Constructing linear representations for families of groups
Arthur Soulié (University of Cambridge)
Monday 18th November 16:00-17:00 Maths 311B
Many families of groups, such as braid groups, have a representation theory of wild type, in the sense that there is no known classification schema. Hence it is useful to shape constructions of linear representations for such family of groups to understand its representation theory.
In 1994, Long and Moody gave a construction on representations of braid groups which associates a representation of Bn with a representation of Bn+1. This construction complexifies in a sense the initial representation: for instance, starting from a dimension one representation, one obtains the unreduced Burau representation. I will present this construction and its generalizations from a functorial point of view and explain that each construction defines an endofunctor, called a Long-Moody functor. I will give generalizations of this construction to other families of groups such as automorphism groups of free groups, mapping class groups of orientable and non-orientable surfaces or loop braid groups. After defining notions of polynomial functors in this context, I will prove that the Long-Moody functors increase by one the degree of polynomiality. This tool could be used to classify families of linear representations of these families of groups.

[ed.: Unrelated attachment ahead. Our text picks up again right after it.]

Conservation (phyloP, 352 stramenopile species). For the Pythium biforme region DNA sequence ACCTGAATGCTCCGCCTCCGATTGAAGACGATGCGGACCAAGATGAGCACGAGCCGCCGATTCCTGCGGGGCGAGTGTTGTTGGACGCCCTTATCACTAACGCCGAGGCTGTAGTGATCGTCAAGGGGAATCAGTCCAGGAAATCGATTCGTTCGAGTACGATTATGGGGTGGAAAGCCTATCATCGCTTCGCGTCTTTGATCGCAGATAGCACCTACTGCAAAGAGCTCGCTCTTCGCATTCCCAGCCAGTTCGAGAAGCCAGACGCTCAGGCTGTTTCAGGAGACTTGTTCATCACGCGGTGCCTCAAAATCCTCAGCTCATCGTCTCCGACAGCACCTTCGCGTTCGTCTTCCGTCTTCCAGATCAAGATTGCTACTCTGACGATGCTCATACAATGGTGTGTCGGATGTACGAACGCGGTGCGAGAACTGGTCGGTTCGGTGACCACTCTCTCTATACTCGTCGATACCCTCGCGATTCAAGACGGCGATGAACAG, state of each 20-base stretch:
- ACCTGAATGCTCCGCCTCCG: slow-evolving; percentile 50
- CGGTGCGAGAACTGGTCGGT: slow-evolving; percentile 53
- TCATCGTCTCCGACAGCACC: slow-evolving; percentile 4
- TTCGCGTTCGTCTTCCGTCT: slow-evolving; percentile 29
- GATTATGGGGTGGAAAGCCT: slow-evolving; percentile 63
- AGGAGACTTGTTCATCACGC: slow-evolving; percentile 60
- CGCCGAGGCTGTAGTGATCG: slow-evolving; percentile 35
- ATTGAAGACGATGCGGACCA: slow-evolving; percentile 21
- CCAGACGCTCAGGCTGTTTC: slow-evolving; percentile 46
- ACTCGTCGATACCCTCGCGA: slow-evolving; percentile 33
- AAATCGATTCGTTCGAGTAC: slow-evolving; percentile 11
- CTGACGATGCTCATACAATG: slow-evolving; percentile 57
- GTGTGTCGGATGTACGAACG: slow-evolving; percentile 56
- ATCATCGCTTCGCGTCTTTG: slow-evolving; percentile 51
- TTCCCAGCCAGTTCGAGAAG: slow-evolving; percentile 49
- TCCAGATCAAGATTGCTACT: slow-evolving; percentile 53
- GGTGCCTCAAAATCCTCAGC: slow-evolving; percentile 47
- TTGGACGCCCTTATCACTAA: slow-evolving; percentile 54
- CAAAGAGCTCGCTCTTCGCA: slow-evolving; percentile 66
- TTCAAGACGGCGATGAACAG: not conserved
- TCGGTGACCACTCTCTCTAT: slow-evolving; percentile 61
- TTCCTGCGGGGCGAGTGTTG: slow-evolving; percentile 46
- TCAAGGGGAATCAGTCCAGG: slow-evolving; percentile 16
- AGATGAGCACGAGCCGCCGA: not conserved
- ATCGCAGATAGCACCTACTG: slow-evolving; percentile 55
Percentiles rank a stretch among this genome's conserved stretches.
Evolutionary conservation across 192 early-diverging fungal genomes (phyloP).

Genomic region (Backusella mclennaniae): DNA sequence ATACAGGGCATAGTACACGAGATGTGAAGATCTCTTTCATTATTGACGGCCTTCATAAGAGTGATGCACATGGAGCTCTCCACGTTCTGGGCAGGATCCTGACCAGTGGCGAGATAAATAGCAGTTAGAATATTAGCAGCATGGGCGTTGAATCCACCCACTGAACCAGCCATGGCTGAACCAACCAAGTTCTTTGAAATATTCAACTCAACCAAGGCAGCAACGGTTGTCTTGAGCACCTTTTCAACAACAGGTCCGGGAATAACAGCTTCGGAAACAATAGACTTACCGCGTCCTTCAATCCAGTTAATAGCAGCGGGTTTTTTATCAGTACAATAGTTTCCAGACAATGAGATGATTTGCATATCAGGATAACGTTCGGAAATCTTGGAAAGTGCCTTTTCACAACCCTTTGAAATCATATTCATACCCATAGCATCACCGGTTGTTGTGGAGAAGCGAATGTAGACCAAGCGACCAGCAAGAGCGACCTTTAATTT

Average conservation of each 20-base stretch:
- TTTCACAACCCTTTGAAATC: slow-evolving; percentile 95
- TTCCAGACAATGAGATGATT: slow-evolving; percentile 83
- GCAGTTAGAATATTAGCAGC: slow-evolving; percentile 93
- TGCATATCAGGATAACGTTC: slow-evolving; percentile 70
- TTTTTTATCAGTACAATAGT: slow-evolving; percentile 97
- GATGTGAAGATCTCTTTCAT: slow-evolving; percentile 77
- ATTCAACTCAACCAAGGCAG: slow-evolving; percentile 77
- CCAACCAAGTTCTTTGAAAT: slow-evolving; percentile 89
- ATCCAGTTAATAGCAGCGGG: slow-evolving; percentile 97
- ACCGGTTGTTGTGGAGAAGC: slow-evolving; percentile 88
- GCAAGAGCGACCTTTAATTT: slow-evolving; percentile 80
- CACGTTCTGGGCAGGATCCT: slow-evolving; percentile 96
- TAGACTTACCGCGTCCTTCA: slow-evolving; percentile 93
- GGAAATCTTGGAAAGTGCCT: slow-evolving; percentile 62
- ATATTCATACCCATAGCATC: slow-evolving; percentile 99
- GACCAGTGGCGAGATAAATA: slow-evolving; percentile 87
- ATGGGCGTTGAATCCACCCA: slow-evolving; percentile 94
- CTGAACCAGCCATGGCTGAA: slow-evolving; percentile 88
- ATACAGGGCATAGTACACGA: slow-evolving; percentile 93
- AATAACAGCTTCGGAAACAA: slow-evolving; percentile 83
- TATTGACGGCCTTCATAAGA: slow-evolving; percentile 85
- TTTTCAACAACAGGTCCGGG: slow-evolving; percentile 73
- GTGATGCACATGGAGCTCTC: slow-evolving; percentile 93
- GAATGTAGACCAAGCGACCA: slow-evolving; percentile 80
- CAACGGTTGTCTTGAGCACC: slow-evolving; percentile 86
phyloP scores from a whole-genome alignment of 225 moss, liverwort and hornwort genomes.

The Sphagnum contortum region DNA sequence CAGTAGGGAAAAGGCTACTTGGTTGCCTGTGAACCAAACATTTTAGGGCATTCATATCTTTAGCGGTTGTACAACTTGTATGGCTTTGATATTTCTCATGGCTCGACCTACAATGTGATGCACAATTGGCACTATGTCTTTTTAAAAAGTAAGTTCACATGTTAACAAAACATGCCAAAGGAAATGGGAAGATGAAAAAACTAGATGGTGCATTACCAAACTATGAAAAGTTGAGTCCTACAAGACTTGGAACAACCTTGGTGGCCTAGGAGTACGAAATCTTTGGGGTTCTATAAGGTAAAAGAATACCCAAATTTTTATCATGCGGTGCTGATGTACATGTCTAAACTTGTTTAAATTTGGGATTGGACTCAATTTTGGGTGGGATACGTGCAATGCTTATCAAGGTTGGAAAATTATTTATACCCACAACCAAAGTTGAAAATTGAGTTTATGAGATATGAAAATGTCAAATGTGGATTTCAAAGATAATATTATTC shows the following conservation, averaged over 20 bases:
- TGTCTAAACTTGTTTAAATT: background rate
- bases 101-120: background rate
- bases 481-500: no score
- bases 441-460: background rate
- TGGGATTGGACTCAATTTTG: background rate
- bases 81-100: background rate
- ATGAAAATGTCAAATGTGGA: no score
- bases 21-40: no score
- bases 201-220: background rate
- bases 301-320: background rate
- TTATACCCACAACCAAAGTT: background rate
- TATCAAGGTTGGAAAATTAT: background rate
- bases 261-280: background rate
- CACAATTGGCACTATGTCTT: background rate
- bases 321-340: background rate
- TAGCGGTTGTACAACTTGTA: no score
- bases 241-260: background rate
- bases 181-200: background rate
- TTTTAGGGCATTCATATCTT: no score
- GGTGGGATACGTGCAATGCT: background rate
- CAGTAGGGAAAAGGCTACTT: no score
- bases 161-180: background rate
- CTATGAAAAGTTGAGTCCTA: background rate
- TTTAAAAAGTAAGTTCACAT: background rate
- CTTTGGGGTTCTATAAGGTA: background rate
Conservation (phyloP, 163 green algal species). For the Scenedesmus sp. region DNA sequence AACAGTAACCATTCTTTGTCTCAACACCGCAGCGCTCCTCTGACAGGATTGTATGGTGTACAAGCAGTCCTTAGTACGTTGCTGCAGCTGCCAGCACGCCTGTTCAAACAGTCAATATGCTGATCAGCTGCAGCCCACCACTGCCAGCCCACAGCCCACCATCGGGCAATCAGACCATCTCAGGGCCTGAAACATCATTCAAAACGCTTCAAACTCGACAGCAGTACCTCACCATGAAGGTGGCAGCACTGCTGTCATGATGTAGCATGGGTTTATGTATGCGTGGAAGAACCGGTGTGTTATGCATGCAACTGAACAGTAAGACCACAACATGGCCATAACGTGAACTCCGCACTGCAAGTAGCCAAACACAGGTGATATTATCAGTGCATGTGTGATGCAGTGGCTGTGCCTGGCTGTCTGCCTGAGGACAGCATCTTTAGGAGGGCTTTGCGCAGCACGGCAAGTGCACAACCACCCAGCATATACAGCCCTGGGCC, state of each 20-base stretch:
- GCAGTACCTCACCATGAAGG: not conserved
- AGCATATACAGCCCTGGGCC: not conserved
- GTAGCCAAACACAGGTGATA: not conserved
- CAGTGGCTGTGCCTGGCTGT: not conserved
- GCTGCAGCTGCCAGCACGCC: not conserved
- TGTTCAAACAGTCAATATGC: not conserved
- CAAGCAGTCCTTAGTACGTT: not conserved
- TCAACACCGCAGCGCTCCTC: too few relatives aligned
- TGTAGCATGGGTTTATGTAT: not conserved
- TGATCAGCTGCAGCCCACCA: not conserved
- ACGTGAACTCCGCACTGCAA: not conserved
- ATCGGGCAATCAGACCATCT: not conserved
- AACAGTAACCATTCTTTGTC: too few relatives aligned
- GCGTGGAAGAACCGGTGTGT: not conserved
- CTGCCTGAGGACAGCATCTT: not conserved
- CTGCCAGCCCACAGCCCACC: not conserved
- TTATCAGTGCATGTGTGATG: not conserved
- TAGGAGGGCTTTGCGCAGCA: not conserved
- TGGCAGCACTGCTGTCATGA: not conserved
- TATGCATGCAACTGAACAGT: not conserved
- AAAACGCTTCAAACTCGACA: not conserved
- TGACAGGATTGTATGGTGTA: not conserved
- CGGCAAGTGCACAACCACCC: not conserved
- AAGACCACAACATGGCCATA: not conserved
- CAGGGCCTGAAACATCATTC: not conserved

Then, I will also present a unified functorial construction of homological representations of families of groups, which is a joint work in progress with Martin Palmer. For instance, this construction provides the family of Lawrence-Bigelow representations for braid groups. Under some additional assumptions, general notions of polynomiality on functors are a useful tool to classify these representations.